In response to the economic impact of the COVID-19 pandemic, some in Congress have suggested using the Community Development Block Grant (CDBG) program as a vehicle for providing financial relief to states and communities. Congress has regularly instituted a special variant of CDBG for long-term disaster recovery, known as CDBG-Disaster Recovery (CDBG-DR). This Insight considers the potential role of CDBG and CDBG-DR as economic development countermeasures to the coronavirus outbreak. For more information on the health and epidemiological aspects of COVID-19, see CRS products R46219 and IF11421.

About CDBG

CDBG is a flexible community and economic development program administered by the Department of Housing and Urban Development (HUD) that provides formula-based block grant funding to "entitlement communities"—broadly, cities with populations of 50,000 or greater, or urban counties of 200,000—which makes up approximately 70% of CDBG spending, and to the states and territories, which sub-allocate funds to non-entitlement communities. The primary goal of the CDBG program is "the development of viable urban communities, by providing decent housing and a suitable living environment and expanding economic opportunities, principally for persons of low and moderate income."

As a condition for receiving funds, the program's authorizing statute requires states and local governments to certify that proposed CDBG activities meet one of the program's three national objectives. Eligible activities must:

Title I of the Housing and Community Development Act of 1974 identifies the categories of eligible activities that may be undertaken with CDBG funds. Generally, program activities fall into six broad categories: planning and administrative activities; public works and public facilities; housing-related activities; public services; economic development; and acquisition, demolition, and disposition of real property.

CDBG Authorities for Disaster Recovery (CDBG-DR)

CDBG authorities are regularly used to respond to unmet long-term recovery needs in disaster-affected areas. The standing CDBG program can be employed to respond to and/or recover from emergencies or disasters either through (1) recipients planning for and obligating future funds in service of these objectives, or (2) recipients reprogramming existing funds by amending their consolidated plans in coordination with HUD.

However, existing CDBG funds may be insufficient to address the needs of long-term recovery from some disasters. In such instances, Congress has enacted supplemental appropriations under CDBG authorities to provide additional resources for unmet needs of affected communities—typically, but not exclusively, in areas with federal emergency or disaster declarations under the Stafford Act—which has come to be known as CDBG Disaster Recovery, or CDBG-DR.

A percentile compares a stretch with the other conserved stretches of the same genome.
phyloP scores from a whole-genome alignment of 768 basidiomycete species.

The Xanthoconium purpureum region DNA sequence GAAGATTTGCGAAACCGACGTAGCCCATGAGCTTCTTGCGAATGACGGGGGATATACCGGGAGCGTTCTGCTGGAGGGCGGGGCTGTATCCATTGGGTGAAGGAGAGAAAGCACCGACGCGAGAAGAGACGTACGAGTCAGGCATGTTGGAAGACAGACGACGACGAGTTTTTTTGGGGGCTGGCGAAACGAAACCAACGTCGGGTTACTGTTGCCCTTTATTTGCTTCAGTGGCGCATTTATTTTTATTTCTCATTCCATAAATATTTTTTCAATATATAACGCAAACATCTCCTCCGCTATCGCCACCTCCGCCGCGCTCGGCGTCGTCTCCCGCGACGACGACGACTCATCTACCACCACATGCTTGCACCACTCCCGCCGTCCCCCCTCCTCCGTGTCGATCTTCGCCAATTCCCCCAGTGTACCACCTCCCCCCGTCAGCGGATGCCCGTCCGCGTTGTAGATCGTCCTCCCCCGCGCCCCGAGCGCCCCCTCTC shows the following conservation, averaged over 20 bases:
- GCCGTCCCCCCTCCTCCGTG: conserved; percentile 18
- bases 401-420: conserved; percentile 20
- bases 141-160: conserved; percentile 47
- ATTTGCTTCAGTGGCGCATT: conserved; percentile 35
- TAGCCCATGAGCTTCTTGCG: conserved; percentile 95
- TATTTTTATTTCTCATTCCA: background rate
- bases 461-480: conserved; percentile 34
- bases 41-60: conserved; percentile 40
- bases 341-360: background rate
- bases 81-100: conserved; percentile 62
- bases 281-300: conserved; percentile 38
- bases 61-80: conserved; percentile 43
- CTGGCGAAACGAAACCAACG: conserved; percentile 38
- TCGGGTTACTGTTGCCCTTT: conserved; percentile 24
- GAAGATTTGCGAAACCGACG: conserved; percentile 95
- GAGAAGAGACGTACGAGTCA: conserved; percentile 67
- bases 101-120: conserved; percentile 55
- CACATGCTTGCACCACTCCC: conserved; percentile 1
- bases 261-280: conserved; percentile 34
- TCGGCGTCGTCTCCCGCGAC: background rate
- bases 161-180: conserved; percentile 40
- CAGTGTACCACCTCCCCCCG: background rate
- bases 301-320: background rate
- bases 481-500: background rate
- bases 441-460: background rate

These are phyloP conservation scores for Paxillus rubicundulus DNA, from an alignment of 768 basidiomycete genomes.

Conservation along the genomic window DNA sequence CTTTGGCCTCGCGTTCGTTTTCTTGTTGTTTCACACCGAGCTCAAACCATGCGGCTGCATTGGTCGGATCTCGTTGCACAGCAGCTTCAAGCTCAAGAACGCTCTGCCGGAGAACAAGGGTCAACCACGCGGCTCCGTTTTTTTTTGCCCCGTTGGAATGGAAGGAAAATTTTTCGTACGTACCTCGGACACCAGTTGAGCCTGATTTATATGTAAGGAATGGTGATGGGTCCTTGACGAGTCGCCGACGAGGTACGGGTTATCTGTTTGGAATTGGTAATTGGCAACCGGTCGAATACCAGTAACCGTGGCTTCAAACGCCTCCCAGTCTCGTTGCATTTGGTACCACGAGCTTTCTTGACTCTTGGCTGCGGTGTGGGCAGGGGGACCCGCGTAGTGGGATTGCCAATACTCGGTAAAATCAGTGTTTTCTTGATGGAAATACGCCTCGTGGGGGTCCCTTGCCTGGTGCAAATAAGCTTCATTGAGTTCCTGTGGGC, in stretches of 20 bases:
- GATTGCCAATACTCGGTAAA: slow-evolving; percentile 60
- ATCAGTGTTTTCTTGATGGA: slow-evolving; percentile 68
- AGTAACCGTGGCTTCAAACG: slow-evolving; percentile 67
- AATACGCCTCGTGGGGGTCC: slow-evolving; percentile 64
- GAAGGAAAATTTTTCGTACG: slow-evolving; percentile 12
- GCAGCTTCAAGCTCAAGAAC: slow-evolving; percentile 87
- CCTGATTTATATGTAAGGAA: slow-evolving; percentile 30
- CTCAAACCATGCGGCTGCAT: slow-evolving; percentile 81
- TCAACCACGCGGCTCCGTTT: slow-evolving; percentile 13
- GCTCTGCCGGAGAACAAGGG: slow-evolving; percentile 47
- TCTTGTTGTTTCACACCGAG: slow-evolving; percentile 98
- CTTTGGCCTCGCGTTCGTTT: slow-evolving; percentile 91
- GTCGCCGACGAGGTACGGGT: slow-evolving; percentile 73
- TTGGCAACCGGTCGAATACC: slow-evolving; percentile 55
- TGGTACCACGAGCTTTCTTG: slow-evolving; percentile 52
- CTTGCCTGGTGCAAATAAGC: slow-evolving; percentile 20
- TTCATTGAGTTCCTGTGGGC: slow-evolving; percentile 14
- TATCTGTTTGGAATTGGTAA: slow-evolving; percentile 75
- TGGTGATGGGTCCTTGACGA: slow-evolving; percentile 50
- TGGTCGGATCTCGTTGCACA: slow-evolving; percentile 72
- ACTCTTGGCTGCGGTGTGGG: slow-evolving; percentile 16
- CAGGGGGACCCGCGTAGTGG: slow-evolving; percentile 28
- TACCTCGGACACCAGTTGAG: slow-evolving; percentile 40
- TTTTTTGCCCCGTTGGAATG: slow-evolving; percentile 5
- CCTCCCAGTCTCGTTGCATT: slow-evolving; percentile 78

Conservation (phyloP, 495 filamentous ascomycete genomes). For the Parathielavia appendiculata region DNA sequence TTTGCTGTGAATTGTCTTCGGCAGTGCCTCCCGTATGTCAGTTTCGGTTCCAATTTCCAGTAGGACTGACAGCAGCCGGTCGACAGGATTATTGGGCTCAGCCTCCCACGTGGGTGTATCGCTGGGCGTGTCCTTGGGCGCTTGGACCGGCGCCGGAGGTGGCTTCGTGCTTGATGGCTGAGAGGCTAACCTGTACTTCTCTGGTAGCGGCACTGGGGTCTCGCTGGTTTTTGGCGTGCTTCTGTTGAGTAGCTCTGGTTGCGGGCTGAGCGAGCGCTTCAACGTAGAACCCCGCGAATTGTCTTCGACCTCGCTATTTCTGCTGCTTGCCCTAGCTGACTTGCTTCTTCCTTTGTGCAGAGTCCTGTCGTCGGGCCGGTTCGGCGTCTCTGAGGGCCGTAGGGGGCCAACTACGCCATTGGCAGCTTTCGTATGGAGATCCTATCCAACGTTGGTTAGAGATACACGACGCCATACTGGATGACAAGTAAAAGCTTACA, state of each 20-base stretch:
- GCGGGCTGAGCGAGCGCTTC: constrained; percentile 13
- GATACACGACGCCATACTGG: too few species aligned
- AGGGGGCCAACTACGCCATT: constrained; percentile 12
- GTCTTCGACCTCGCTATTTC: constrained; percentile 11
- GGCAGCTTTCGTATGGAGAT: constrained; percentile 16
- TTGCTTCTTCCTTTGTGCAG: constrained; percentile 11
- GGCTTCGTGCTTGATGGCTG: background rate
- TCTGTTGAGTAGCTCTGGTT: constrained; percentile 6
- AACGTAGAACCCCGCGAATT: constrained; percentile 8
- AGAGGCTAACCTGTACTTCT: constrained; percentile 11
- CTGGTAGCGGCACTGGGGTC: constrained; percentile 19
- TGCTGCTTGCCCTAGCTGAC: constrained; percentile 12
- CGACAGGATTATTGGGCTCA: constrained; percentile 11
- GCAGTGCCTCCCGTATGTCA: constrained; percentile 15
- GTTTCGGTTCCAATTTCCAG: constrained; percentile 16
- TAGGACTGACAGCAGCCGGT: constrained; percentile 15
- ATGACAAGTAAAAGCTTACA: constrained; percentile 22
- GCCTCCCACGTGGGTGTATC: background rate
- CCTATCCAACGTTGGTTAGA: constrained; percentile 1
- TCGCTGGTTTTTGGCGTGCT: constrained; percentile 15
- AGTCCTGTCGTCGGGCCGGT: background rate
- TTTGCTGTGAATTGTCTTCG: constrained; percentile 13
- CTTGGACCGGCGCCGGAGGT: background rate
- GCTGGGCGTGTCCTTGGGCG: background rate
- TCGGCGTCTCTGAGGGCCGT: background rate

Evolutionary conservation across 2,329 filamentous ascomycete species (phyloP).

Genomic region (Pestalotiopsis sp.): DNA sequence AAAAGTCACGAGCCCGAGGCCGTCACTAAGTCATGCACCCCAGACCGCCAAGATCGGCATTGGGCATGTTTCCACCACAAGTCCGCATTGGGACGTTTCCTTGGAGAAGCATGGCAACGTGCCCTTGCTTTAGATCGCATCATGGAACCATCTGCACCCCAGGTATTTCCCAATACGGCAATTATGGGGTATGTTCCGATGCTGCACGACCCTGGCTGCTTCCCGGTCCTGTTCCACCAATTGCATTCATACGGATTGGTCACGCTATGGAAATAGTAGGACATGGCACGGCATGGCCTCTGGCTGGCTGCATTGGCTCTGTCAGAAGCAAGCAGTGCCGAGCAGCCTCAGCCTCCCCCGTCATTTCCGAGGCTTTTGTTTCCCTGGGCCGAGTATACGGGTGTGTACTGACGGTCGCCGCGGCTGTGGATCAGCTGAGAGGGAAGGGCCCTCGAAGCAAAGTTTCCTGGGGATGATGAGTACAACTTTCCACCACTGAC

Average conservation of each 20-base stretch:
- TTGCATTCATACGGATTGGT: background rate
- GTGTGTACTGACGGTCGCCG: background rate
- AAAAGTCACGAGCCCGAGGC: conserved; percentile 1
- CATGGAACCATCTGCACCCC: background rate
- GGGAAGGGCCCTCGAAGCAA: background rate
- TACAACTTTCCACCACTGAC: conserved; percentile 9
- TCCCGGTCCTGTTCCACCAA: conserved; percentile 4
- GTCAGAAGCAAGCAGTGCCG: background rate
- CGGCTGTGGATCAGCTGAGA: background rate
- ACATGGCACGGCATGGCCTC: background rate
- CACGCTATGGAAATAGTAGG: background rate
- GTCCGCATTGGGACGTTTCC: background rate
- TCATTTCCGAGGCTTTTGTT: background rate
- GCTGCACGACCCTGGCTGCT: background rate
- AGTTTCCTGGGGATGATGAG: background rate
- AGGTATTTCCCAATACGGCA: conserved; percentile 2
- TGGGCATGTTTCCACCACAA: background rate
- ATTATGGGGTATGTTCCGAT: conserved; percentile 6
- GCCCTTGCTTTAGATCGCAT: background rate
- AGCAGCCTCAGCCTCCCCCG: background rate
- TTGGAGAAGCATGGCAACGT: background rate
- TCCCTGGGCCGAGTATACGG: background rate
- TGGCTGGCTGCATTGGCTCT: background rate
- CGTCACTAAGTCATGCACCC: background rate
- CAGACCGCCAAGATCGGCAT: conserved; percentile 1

CDBG-DR is not a standing program, but an adapted expansion of the CDBG program, newly authorized via an appropriations act. Because each CDBG-DR supplemental appropriation tends to include different directive language, according to the range of national needs Congress is addressing, HUD often develops new rules once it receives a CDBG-DR supplemental appropriation. It then engages in risk analyses pursuant the Office of Management and Budget's Uniform Grant Guidance (UGG), and negotiates grant agreements with grantees. The typical CDBG-DR timeline from enactment to allocation to obligation of funds can take many months, and in some cases years. As such, CDBG-DR is generally not considered as a mechanism for responding rapidly to disaster events, but rather as a way to address long-term unmet disaster needs.

Congressional Considerations: CDBG as COVID-19 Countermeasure

Existing CDBG entitlement or state funds may be used to meet the urgent needs of grantees. In response to the COVID-19 pandemic, some U.S. localities have announced efforts to support community services and small businesses with existing CDBG funds. More states and communities may make use of CDBG authorities as a part of the federal response to the effects of the COVID-19 pandemic, such as through reprogramming existing CDBG funds or designating future funds as part of long-term social welfare and economic development recovery efforts. In addition, Congress may consider making use of supplemental appropriations to provide additional funding for the conventional CDBG program, which could accelerate the funding process and provide flexible funding for states and localities nationwide.

A fiscal expansion of the preexisting conventional CDBG program would not require additional HUD rulemaking or separate agreements with grantees. Additionally, the human and accounting infrastructure already exists among current CDBG grantees without the need to engage in broad-based capacity building, extended risk analyses, and establishing compatible accounting systems, as has sometimes been the case with past CDBG-DR efforts.

Increased CDBG funding could be utilized by grantees to address a wide variety of needs in response to the COVID-19 pandemic, including:

Given the scale of the challenges posed by the pandemic, Congress could consider authorizing the Housing Secretary to waive the CDBG national objective that requires 70% of funds must principally benefit low- or moderate-income persons, and to issue broad dispensations to make use of the urgent need national objective, an option that Congress has employed in the past.

Another potential challenge is ensuring availability of funding to non-entitlement communities. Most states sub-allocate CDBG funds to non-entitlement communities through competitive processes, but such a process may not be practicable given the urgency of the crisis. Alternatively, as some states already practice, state grantees could be directed to sub-allocate funds more systematically, such as through a formula process, to ensure non-entitlement communities receive rapid assistance.